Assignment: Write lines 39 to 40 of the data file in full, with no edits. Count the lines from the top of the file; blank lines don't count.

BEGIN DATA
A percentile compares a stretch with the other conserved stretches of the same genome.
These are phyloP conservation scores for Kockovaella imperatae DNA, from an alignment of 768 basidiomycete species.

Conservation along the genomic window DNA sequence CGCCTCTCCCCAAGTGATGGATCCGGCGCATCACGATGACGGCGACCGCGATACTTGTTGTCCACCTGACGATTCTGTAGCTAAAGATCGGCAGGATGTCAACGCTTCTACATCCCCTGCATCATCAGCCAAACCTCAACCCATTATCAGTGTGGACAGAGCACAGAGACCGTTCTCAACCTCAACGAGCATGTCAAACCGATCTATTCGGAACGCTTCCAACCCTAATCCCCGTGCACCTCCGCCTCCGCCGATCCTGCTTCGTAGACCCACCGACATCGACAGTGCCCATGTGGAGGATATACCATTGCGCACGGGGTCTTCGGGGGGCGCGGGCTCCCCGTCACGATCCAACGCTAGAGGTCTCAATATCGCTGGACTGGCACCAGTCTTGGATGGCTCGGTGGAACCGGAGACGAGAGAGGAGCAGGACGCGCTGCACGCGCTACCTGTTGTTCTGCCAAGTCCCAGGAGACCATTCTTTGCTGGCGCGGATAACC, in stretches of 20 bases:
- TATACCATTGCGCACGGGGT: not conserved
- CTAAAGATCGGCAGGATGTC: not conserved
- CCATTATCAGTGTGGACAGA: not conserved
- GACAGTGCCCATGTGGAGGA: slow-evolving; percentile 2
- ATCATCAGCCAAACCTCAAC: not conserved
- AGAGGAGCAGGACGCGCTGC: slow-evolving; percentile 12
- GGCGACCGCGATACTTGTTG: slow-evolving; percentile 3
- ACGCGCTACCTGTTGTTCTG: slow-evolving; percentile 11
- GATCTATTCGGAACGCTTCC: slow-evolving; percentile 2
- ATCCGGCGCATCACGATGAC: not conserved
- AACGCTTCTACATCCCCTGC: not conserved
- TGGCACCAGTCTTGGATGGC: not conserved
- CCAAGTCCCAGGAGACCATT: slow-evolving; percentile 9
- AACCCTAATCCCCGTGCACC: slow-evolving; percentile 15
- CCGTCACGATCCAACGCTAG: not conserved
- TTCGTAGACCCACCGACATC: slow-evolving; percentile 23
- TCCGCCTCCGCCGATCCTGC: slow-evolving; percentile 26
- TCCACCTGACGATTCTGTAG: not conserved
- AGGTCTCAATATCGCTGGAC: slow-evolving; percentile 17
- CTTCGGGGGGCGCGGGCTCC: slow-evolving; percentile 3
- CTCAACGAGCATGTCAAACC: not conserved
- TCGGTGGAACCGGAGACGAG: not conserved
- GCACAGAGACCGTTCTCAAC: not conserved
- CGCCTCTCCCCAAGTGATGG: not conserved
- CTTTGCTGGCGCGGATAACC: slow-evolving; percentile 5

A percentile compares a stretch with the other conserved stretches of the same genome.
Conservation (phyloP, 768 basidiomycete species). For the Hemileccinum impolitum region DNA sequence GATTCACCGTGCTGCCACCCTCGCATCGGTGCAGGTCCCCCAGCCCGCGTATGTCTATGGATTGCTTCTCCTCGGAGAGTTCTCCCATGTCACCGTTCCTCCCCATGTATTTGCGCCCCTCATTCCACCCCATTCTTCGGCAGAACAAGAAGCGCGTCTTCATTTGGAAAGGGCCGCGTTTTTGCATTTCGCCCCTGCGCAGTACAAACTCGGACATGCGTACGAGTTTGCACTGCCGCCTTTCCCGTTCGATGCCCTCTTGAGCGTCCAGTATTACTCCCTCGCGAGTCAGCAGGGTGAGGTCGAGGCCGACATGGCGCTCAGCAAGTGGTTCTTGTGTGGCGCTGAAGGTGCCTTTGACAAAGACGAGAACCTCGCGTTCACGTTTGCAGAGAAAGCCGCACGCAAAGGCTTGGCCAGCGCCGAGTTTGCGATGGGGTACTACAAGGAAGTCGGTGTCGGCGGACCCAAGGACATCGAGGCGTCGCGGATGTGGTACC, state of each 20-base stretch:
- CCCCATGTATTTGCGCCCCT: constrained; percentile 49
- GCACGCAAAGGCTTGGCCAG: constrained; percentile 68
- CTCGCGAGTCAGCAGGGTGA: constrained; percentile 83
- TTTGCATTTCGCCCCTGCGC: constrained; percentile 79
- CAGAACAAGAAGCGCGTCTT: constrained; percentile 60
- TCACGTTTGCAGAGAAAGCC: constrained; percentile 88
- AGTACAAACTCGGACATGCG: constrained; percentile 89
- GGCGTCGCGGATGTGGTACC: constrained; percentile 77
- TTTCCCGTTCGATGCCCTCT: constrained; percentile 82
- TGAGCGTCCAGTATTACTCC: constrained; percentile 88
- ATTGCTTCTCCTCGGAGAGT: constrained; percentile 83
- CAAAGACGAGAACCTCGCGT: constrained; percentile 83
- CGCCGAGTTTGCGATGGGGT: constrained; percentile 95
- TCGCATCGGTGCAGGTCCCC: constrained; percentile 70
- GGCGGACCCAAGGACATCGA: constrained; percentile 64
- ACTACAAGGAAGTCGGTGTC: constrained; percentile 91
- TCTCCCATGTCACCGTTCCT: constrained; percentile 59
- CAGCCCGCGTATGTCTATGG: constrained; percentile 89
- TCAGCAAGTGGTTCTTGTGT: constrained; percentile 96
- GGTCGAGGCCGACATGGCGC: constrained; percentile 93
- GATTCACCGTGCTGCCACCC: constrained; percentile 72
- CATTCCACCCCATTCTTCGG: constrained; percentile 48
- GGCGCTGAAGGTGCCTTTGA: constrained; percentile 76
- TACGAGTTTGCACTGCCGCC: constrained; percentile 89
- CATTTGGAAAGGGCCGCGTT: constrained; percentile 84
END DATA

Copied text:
- TTTCCCGTTCGATGCCCTCT: constrained; percentile 82
- TGAGCGTCCAGTATTACTCC: constrained; percentile 88